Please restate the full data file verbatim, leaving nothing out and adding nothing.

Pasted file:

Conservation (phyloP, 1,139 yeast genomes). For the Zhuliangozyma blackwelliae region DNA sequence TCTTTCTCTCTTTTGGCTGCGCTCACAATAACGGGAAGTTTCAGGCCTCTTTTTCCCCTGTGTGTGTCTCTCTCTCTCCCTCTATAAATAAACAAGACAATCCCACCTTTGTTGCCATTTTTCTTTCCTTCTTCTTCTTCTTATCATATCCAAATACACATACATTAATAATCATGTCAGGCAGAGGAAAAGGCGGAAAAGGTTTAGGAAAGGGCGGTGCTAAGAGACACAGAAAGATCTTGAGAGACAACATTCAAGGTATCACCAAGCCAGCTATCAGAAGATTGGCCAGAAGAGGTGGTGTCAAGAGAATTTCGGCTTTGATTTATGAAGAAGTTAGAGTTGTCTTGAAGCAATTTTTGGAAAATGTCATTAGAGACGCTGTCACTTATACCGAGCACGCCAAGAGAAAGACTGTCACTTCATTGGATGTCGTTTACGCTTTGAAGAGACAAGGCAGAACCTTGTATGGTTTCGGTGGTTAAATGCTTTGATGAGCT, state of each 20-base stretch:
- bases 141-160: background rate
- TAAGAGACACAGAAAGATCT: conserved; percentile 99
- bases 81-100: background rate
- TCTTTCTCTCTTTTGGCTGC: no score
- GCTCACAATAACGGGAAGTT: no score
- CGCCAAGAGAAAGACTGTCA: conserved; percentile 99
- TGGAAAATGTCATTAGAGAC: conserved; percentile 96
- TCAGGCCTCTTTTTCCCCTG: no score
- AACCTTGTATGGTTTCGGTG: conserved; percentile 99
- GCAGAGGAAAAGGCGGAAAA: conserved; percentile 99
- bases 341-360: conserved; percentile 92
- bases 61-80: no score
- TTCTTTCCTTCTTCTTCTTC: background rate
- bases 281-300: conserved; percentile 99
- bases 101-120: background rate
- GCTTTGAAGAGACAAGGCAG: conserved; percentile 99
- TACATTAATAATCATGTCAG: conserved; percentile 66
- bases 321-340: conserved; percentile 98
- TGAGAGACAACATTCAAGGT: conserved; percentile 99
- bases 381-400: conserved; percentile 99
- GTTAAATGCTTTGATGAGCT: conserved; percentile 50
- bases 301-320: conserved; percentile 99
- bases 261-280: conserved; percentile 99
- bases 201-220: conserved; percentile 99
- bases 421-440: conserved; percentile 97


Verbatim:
Conservation (phyloP, 1,139 yeast genomes). For the Zhuliangozyma blackwelliae region DNA sequence TCTTTCTCTCTTTTGGCTGCGCTCACAATAACGGGAAGTTTCAGGCCTCTTTTTCCCCTGTGTGTGTCTCTCTCTCTCCCTCTATAAATAAACAAGACAATCCCACCTTTGTTGCCATTTTTCTTTCCTTCTTCTTCTTCTTATCATATCCAAATACACATACATTAATAATCATGTCAGGCAGAGGAAAAGGCGGAAAAGGTTTAGGAAAGGGCGGTGCTAAGAGACACAGAAAGATCTTGAGAGACAACATTCAAGGTATCACCAAGCCAGCTATCAGAAGATTGGCCAGAAGAGGTGGTGTCAAGAGAATTTCGGCTTTGATTTATGAAGAAGTTAGAGTTGTCTTGAAGCAATTTTTGGAAAATGTCATTAGAGACGCTGTCACTTATACCGAGCACGCCAAGAGAAAGACTGTCACTTCATTGGATGTCGTTTACGCTTTGAAGAGACAAGGCAGAACCTTGTATGGTTTCGGTGGTTAAATGCTTTGATGAGCT, state of each 20-base stretch:
- bases 141-160: background rate
- TAAGAGACACAGAAAGATCT: conserved; percentile 99
- bases 81-100: background rate
- TCTTTCTCTCTTTTGGCTGC: no score
- GCTCACAATAACGGGAAGTT: no score
- CGCCAAGAGAAAGACTGTCA: conserved; percentile 99
- TGGAAAATGTCATTAGAGAC: conserved; percentile 96
- TCAGGCCTCTTTTTCCCCTG: no score
- AACCTTGTATGGTTTCGGTG: conserved; percentile 99
- GCAGAGGAAAAGGCGGAAAA: conserved; percentile 99
- bases 341-360: conserved; percentile 92
- bases 61-80: no score
- TTCTTTCCTTCTTCTTCTTC: background rate
- bases 281-300: conserved; percentile 99
- bases 101-120: background rate
- GCTTTGAAGAGACAAGGCAG: conserved; percentile 99
- TACATTAATAATCATGTCAG: conserved; percentile 66
- bases 321-340: conserved; percentile 98
- TGAGAGACAACATTCAAGGT: conserved; percentile 99
- bases 381-400: conserved; percentile 99
- GTTAAATGCTTTGATGAGCT: conserved; percentile 50
- bases 301-320: conserved; percentile 99
- bases 261-280: conserved; percentile 99
- bases 201-220: conserved; percentile 99
- bases 421-440: conserved; percentile 97